Big data also need big concepts

Big data

big dataIn biology, data on species abundance, diversity and traits are collected within large, international collaborative  projects, citizen science projects, and permanent monitoring stations. These data are made openly available in big biodiversity databases: big data. Below I highlight some problems that big data approaches can have, which is particularly worrying if analysis outcomes are used to inform (inter)national policies on conservation strategies.

Problem 1: no mechanistic underpinning

An example: I, together with Matty Berg (Vrije Universiteit Amsterdam), recently used a mechanistic approach to examine functional pathways by which a typical fast life history species displaying high fecundity but short life span – the beach hopper Orchestia gammarellus – and a typical slow life history species displaying low fecundity but long span – the reef manta ray Manta alfredi – differ in their sensitivity to environmental change [1]. Opposite to big data results, we find that the fast life history species was sensitive to frequency of good-food conditions, whereas the slow life history species was sensitive to temporal autocorrelation in environmental conditions. We, however, show that differences in physiology explain why these two species respond differently.

Problem 2: extrapolation

Big data analysis without a mechanistic representation of the biological processes causing observed variation, complicates the necessary extrapolation beyond the existing data range [2, 3], for example when investigating species responses to climate change [4, 5]. Without a theoretical underpinning of data patterns, extrapolating beyond the range of existing data is problematic. However, extrapolation is necessary when enquiring how species respond to novel conditions, like those imposed by climate change.

Problem 3: losing sight of the empirical cycle

Big data receive big interests, almost giving the impression that big data approaches can solve (big) problems in ecology without the need for conventional scientific methods of inquiry [6]. Yet, we should not disregard conventional scientific methods. We should focus on the mechanistic underpinnings of biological variation. The empirical cycle starts with collecting data, but its purpose is to inform theories, not to be a method in itself.

Problem 4: collecting the right data

What are the data collected for? In other words, what is the research question? Often, the research question is formulated independently of the motivation to collect the data. The challenge in big data lies in the pre-processing of the data, transforming and extracting of the data. Experimental data, on the other hand, are typically extensively, often manually, scrutinised, which is often not done with big data.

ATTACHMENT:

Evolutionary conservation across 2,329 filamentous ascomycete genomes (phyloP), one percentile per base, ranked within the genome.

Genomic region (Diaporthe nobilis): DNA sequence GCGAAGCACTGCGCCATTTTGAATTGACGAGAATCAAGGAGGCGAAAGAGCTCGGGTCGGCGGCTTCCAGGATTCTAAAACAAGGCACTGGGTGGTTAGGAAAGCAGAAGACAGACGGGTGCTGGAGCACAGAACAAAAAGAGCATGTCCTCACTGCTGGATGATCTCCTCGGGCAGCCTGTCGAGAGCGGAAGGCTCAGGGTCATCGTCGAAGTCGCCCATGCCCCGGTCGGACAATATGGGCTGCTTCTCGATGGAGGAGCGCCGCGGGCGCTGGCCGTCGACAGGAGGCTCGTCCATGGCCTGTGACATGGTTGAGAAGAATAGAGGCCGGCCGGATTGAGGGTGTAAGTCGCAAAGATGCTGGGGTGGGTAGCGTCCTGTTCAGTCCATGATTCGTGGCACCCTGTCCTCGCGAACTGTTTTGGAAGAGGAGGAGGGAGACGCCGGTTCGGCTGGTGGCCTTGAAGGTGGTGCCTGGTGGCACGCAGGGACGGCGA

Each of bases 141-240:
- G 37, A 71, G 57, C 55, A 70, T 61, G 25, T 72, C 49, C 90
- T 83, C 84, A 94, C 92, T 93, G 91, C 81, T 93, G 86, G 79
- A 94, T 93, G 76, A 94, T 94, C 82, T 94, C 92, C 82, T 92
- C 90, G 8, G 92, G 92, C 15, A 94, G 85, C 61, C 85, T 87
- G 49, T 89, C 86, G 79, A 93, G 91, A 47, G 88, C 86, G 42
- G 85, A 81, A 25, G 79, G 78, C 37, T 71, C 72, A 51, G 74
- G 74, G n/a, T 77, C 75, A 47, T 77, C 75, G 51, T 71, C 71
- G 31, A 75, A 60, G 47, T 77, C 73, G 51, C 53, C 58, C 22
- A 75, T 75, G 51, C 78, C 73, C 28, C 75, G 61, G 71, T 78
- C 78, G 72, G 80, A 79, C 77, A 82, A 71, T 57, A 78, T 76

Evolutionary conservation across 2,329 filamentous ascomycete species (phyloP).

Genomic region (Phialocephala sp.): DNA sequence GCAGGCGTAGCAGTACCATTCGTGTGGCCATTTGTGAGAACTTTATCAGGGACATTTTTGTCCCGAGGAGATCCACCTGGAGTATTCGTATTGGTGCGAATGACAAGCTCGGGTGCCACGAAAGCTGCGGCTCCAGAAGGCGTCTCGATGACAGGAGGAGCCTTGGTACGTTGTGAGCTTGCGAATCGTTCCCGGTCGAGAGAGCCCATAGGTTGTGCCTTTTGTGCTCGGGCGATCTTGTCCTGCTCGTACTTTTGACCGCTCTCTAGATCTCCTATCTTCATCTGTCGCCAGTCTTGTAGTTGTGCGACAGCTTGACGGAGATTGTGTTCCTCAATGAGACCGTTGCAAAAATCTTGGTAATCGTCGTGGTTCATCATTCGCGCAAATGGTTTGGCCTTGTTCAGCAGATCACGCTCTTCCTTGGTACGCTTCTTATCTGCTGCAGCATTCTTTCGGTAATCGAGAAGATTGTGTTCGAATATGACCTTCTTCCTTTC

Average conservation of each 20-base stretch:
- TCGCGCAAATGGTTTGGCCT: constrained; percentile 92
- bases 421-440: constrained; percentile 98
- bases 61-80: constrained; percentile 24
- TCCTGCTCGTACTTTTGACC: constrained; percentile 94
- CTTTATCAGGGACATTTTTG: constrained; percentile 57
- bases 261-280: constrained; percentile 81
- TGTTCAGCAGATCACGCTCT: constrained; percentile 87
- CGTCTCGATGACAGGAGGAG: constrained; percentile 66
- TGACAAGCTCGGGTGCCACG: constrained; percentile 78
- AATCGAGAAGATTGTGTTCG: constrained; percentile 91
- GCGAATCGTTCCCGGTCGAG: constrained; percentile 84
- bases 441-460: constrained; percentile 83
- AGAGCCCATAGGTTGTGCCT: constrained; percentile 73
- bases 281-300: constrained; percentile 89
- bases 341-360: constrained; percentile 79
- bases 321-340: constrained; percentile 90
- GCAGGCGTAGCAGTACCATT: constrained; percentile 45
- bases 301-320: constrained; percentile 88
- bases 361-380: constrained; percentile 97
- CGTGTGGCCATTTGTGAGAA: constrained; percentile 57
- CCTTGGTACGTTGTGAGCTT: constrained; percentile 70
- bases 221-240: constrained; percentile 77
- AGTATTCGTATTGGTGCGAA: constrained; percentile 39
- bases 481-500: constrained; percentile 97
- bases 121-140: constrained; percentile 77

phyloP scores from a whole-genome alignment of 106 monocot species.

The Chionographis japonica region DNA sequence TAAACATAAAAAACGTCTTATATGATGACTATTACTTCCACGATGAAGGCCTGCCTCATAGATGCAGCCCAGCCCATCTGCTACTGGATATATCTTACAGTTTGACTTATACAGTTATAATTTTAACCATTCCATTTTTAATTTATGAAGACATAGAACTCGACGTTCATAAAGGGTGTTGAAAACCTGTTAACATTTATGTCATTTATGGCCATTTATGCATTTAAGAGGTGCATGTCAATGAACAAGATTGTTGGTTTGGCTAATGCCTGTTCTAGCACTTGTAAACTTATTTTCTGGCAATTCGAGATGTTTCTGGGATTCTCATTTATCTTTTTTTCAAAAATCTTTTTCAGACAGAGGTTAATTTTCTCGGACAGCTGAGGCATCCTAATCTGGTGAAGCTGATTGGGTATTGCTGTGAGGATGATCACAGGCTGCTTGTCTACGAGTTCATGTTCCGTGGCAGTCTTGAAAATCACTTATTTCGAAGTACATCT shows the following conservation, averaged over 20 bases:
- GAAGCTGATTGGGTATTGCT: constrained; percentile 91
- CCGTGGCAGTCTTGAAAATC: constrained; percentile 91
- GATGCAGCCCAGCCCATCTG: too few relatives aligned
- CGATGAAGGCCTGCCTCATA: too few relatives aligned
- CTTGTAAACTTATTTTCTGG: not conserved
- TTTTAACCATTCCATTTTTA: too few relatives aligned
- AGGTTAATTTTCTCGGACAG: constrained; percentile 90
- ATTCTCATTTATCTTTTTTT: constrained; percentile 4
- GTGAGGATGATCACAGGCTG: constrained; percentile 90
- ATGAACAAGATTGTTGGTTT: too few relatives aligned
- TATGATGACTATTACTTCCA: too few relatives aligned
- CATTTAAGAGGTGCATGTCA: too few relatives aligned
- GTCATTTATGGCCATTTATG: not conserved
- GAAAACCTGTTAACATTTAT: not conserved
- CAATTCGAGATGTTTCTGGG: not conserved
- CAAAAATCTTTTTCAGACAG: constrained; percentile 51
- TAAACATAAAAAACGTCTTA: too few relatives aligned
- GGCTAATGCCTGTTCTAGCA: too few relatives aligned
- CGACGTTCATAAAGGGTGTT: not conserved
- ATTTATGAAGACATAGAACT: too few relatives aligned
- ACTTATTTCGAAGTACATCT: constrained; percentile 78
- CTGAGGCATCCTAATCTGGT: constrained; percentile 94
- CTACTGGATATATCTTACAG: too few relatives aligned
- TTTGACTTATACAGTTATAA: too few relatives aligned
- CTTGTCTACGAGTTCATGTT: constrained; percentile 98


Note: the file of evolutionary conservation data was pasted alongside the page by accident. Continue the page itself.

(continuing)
Problem 5: reliability of the data

How reliable are the data collected in big databases? Kendall et al. [7] recently tackled this question with regard to the parameterisation of matrix population models [8]. Matrix population models are being collected in the COMADRE animal and COMPADRE plant matrix databases [9,10]. Kendall et al. [7], however, identified three significant errors commonly encountered in published matrix populations models. They conclude that many studies based on such models may need to be re-examined [7].

Now what?

Empirical cycle.jpgThe empirical cycle starts with collecting data to inform theories and conceptual models, which in turn help guide the collection and interpretation of data – a process easily sidestepped in big data approaches [6]. And I haven’t even touched upon the issue that correlation patterns found in big data analyses do not say anything about causation. Most importantly, however, I hope that (inter)national policies on conservation strategies will not be misinformed due to any of the problems highlighted above.

References

  1. Smallegange IM, Berg M. 2019. A functional trait approach to identifying life history patterns in stochastic environments. Ecology and Evolution 9: 9350-9361.
  2. Smallegange IM, Deere JA, Coulson T. 2014. Correlative changes in life-history variables in response to environmental change in a model organism. American Naturalist 186: 784-797.
  3. Smallegange IM, Caswell H, Toorians MEM, de Roos AM. 2017. Mechanistic description of population dynamics using dynamic energy budget theory incorporated into integral projection models. Methods in Ecology and Evolution 8: 146-154.
  4. Hampton SE, Strasser CA, Tewksbury JJ, Gram WK, Budden AE, Batcheller AL, Duke CS, Porter JH. 2013. Big data and the future of ecology. Frontiers in ecology and the environment 11: 156-162.
  5. Kissling WD, et al. 2018. Towards global data products of Essential Biodiversity Variables on species traits. Nature Ecology & Evolution 2: 1531–1540
  6. Coveney PV, Dougherty ER, Highfield RR. 2016. Big data need big theory too. Philosophical Transactions of the Royal Society A: Mathematical, physical and engineering science 374.
  7. Kendall BE, Fujiwara M, Diaz-Lopez J, Schneider S, Voigt J, Wiesner S. Persistent problems in the construction of matrix population models. Ecological Modelling 406: 33-43.
  8. Caswell H. 2001. Matrix population models: Construction, analysis, and interpretation, 2nd Sinauer, Sunderland, MA.
  9. Salguero-Gómez R. et al. 2015. The COMPADRE Plant Matrix Database: an open online repository for plant demography. Journal of Ecology 103: 202–218.
  10. Salguero-Gómez R. et al. 2016. COMADRE: a global data base of animal demography. Journal of Animal Ecology 85: 371–384.

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